Easy. FTC (Federal Trade Commission) rules mandate that every conventional storage water heater manufacturer must include this rating on the EnergyGuide label. Just check the label, and you’ll find out how big your water heater really is.

Here’s a rule of thumb for water heater size:

**first hour rating (heater capacity) peak hour demand (usually 1 hour when we shower)**

This means that your water heater must be at least large enough to meet your home’s most demanding 1-hour hot water demand.

*Example:* Three people take a bath from 10 pm to 11 pm. In 1 shower we use 20 gallons of hot water (according to . US Energy SaverThis means you’ll need a 60-gallon water heater or larger.

As we’ll see next, the exact size of a water heater depends on your hot water needs. This roughly translates to how big your family is. Example: A family of 5 will spend less hot water than a family of 3.

After that first hour (we started with a tank full of hot water), the water heater’s output of hot water depends on three primary factors. these:

**Water heater tank capacity.****heat source***(Gas vs Electricity)*, It can be either a burner (gas water heater with tank) or element (electric water heater with tank). Let’s talk about electric water heaters**size of the said heat source**, Namely, how big the burner or how big of an element you have.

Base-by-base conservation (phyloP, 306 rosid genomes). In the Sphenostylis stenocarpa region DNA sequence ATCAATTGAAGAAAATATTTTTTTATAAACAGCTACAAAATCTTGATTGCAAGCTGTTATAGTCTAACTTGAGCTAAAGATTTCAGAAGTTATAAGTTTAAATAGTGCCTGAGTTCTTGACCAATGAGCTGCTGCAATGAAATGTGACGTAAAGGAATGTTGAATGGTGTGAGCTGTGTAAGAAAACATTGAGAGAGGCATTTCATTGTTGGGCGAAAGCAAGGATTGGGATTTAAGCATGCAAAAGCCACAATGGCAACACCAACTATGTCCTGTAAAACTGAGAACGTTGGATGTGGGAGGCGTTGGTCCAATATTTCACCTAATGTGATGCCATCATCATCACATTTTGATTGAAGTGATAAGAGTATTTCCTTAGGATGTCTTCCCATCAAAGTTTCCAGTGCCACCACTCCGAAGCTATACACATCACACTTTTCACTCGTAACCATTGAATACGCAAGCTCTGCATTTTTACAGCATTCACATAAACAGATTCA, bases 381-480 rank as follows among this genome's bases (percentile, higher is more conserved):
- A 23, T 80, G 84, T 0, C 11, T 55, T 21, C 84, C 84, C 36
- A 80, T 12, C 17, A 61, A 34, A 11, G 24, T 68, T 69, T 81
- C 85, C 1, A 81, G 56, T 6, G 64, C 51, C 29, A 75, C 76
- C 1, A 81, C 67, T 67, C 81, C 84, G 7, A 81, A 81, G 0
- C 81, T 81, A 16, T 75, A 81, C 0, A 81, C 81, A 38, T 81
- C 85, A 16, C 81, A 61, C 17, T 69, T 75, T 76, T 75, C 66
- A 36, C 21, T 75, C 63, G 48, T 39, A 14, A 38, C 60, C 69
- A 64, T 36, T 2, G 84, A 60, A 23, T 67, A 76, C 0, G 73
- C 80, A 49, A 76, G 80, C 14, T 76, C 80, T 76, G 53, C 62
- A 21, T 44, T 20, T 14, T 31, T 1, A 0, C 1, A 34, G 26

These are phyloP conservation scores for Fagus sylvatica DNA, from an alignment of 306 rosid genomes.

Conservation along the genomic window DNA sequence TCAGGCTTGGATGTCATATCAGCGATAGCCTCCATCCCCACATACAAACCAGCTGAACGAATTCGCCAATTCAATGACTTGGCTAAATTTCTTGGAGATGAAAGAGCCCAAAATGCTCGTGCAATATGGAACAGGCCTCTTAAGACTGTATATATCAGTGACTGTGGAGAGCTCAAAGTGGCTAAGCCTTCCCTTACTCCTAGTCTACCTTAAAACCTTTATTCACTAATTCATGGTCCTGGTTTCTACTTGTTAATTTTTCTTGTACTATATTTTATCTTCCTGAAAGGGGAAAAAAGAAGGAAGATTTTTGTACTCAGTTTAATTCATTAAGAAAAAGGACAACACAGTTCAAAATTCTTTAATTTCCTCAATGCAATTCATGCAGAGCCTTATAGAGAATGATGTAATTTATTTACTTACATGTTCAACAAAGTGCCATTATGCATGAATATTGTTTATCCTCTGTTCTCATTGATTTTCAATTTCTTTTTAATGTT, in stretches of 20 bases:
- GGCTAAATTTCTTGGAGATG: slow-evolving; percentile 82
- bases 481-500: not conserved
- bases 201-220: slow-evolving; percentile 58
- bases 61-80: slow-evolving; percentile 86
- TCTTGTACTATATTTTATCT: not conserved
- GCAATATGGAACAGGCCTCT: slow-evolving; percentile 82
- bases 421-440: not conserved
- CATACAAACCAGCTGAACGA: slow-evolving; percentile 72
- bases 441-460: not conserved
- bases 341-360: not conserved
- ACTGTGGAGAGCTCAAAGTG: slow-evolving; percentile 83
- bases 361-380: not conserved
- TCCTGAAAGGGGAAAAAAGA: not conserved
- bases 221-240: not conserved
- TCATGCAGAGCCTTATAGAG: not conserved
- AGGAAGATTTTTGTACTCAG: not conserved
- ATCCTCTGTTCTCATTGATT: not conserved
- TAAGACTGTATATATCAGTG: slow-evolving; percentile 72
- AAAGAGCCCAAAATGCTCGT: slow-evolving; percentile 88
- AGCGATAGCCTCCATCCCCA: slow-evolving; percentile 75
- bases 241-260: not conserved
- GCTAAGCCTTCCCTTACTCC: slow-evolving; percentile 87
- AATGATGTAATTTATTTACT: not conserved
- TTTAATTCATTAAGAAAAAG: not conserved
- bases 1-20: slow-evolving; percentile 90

Obviously, any water heater will be able to produce less hot water in the second, third, etc. hour than after the first hour.

*Example:* If you have a 50-gallon water heater (the first hour rating is 50 gallons), you’ll get a 50-gallon water heater for 1 hour. However, in the second hour, you’re likely to get less than 50 gallons of hot water (about 16 gallons on average in this case).

If we want to follow the above rule of thumb for sizing a water heater, we need to assess how much hot water we need during the busy times of our shower. Here’s a little help to do that:

### Peak Hour Demand Estimation: This is an important step

In principle (using a rule of thumb) sizing a water heater is fairly simple. Add just enough hot water to what you need in the most intense hot water hour. This is usually the time when a large part of the entire house receives rain.

The size of the water heater should match that capacity, and you can add a few gallons on top of that.

Now, the critical step is sufficiently **Estimate Peak Hour Hot Water Demand**, This means that you have to add up all the hot water you use in that hour, including showering, brushing teeth, washing hands, shaving, dishwasher, etc.

To help you out, we’re here to go over some of the most common activities that require hot water with a hot shower:

**shower:**20-gallon per shower.**Teeth Washing:**0.5 gallon.**wash hands:**3 gallons.**Shaving:**2 gallons.**Top-loader clothes washer:**25 gallons.**H-axis clothes washer:**15 gallons.